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The McKenzie Method for Low Back Pain and Sciatica

If you have low back pain, pain in your thigh, or pain travelling down your leg into your calf, you may benefit from physical therapy. Working with a physical therapist for back pain has been proven to provide you with rapid relief of pain, improved mobility, and strategies to help you prevent and manage future problems with your back.

There are many different treatment strategies and methodologies for back pain. One such method, called The McKenzie Method of Mechanical Diagnosis and Therapy (MDT), has been proven to help patients rapidly reduce or abolish back pain and improve mobility. The physical therapists at Capital Region Physical Therapy are all certified or working towards certification in the McKenzie Method.

What is the McKenzie Method?

The McKenzie Method is a system of evaluation and treatment based on patient responses to repeated motion testing and static positions. McKenzie experts (like the ones at Capital Region Physical Therapy) are specially trained to listen to your problems, select the right movements to help you rapidly move better and feel better, and provide you with information about your condition. That way, you can get started on your self-care treatment regimen right away.

During the McKenzie evaluation for back pain and sciatica, your PT will be looking for specific clues to classify your condition into one of three specific syndromes. The three McKenzie syndromes are:

  • Postural syndrome

  • Derangement syndrome

  • Dysfunction syndrome

Once your therapist correctly classifies your condition, that classification will be used to guide treatment. Treatment is centered around your self-care program: things you do each and every day to help decrease your pain and improve your ability to keep the pain away.


In the late 1950's and early 1960's, Robin McKenzie, the founder of the method, realized that some of his patients were able to centralize their symptoms with specific movements. Centralization is the movement of pain from your leg, thigh, or side of your back to the middle. Centralization of pain that occurs as you exercise is a good sign.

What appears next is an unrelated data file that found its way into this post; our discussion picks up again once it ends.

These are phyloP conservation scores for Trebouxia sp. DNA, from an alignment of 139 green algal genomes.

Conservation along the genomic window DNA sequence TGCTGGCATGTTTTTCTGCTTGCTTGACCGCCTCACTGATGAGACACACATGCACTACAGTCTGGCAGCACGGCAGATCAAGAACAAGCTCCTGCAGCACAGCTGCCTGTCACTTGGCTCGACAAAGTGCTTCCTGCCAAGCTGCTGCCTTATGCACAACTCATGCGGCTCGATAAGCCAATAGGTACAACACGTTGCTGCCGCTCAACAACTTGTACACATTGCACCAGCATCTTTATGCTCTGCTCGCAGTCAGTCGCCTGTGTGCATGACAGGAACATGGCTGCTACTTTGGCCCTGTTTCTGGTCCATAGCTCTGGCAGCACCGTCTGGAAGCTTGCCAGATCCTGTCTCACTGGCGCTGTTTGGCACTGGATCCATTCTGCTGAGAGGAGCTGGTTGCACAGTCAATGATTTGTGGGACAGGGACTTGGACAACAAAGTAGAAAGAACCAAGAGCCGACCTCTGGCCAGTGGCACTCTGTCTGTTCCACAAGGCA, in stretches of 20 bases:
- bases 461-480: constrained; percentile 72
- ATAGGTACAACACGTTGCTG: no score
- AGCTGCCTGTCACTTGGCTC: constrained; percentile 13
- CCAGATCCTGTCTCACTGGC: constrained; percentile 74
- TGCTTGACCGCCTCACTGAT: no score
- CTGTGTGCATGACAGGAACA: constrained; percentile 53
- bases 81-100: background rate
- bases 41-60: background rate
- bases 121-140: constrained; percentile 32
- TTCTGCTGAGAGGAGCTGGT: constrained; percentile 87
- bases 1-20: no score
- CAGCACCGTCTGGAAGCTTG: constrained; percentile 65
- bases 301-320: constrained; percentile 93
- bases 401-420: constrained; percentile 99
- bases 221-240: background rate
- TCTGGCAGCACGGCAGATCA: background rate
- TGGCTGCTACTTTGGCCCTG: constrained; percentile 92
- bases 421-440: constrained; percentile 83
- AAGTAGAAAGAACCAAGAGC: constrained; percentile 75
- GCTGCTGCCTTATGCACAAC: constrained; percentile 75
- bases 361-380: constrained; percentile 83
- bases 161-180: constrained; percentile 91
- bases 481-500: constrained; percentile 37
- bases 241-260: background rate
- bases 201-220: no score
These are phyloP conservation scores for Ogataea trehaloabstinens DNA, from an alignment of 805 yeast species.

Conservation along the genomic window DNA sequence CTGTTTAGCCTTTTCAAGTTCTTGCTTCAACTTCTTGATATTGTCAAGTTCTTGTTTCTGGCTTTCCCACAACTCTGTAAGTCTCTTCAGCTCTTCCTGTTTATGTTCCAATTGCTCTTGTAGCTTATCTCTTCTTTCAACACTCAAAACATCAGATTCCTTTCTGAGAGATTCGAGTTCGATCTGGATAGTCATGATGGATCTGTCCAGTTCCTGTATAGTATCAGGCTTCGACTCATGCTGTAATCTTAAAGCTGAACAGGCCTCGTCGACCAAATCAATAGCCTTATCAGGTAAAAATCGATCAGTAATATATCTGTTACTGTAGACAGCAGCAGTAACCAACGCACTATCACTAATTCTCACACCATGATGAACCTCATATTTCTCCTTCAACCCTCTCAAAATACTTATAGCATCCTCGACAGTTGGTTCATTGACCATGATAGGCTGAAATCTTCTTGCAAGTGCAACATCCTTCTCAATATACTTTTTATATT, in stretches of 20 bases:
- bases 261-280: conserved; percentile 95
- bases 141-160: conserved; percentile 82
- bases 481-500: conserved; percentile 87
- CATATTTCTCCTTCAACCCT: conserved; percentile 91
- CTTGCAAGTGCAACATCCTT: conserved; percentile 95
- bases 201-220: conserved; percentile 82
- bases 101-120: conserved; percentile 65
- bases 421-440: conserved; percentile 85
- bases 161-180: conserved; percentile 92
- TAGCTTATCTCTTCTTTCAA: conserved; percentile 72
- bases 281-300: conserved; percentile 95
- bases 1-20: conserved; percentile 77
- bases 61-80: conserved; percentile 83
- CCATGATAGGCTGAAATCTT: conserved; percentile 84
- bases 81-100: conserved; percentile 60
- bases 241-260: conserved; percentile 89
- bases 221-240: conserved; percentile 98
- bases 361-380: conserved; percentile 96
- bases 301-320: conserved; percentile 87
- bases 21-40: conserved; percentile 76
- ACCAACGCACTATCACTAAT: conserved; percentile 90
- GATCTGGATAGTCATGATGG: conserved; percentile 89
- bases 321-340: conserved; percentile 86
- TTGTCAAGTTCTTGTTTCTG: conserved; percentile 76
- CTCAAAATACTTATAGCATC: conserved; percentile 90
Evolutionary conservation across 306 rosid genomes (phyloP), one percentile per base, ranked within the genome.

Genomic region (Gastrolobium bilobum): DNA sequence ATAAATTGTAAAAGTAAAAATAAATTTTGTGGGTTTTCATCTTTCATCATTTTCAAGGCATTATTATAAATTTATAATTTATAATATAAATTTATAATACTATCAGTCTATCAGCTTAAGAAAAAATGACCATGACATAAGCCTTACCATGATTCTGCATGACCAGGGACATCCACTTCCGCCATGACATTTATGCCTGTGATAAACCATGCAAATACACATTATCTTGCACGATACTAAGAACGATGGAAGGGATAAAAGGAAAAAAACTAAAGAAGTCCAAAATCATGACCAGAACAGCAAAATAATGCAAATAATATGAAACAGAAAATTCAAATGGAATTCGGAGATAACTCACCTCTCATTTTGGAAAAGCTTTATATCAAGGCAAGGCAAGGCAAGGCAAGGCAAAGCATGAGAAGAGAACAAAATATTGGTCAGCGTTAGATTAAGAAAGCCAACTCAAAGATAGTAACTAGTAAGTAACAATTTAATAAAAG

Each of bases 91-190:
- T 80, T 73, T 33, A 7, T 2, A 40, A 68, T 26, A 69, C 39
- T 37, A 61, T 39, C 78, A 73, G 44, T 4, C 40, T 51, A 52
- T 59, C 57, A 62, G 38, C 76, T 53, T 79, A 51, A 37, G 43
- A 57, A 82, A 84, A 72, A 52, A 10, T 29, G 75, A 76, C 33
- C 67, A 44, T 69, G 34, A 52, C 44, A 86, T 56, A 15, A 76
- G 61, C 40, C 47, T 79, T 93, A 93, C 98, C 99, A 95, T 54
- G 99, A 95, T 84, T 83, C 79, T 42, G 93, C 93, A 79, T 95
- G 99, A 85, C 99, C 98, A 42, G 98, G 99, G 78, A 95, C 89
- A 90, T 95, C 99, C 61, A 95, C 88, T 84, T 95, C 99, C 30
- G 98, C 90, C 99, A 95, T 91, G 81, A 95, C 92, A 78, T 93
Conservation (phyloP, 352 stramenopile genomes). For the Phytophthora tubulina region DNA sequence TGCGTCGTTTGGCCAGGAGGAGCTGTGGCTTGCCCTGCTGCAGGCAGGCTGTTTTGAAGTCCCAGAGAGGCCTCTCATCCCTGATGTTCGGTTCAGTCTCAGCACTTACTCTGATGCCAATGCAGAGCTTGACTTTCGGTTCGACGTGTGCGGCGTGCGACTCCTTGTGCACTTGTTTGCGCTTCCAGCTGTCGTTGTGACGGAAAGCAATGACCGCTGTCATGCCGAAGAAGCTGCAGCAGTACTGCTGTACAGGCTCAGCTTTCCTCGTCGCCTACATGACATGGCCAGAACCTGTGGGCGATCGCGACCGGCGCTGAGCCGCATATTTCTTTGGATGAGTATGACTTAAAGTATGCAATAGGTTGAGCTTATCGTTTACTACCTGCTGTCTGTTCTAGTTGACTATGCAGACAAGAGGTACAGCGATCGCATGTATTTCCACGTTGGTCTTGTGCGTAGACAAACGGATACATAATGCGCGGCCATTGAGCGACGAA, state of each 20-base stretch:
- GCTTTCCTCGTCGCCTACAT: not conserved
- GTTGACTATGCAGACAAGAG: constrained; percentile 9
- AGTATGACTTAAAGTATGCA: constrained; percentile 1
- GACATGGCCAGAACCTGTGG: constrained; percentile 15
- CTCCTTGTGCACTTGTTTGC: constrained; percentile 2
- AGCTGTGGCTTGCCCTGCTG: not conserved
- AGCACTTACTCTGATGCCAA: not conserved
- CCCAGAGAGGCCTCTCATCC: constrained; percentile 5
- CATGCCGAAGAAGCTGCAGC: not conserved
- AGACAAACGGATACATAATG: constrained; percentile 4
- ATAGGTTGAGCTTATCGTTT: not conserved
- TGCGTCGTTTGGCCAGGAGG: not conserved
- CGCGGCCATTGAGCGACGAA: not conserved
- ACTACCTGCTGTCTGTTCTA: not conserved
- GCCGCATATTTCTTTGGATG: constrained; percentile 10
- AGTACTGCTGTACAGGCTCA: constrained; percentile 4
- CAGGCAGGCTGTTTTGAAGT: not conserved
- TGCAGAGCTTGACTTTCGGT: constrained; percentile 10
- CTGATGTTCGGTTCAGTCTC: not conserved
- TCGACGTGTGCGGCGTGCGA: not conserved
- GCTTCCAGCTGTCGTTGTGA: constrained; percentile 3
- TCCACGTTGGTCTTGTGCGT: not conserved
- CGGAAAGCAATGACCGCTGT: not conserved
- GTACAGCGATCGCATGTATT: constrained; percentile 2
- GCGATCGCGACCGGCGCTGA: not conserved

Some facts about centralization:

  • It occurs if you have the derangement syndrome.

  • When your symptoms rapidly centralize, you often remain better as a result.

  • Centralization is often accompanied by improved motion in your lumbar spine.

  • Centralization of symptoms have been proven to associated with a positive outcome.

So, if your PT is able to help you centralize your pain during your first session, he or she will know you have a derangement with a specific direction of motion that will help you feel better and move better. Your PT will also be able to give you a positive prognosis; people who are able to centralize are typically much better in just a couple weeks.

Are YOU Able to Centralize?

If you have pain in one side of your back, down your thigh or into your leg, are you able to centralize it? How can you find out if your pain is able to be centralized?

The best way to determine if your pain is caused by a derangement and can be centralized is to have an evaluation with one of our McKenzie-trained physical therapists. Your PT will analyze your movements, understand your condition, and help determine if you can rapidly recover from your back pain or sciatica. Even if you are not able to fully centralize, your PT can give you strategies that help you feel better and move better.

So, if you have back pain or sciatica, give us a call at (518) 439-5006 and ask for a McKenzie evaluation. We offer appointments within 48 hours of contacting our office, and we can help you get on the road to recovery. You can also send our receptionist an email to set up an appointment.

Brett Sears, PT is the owner and senior physical therapist at Capital Region Physical Therapy. He has been certified in the McKenzie Method since 2006, and he is the PT Expert writer at, a top-20 health internet website. He enjoys running, playing soccer, playing music, and hanging out with his awesome wife and kids.


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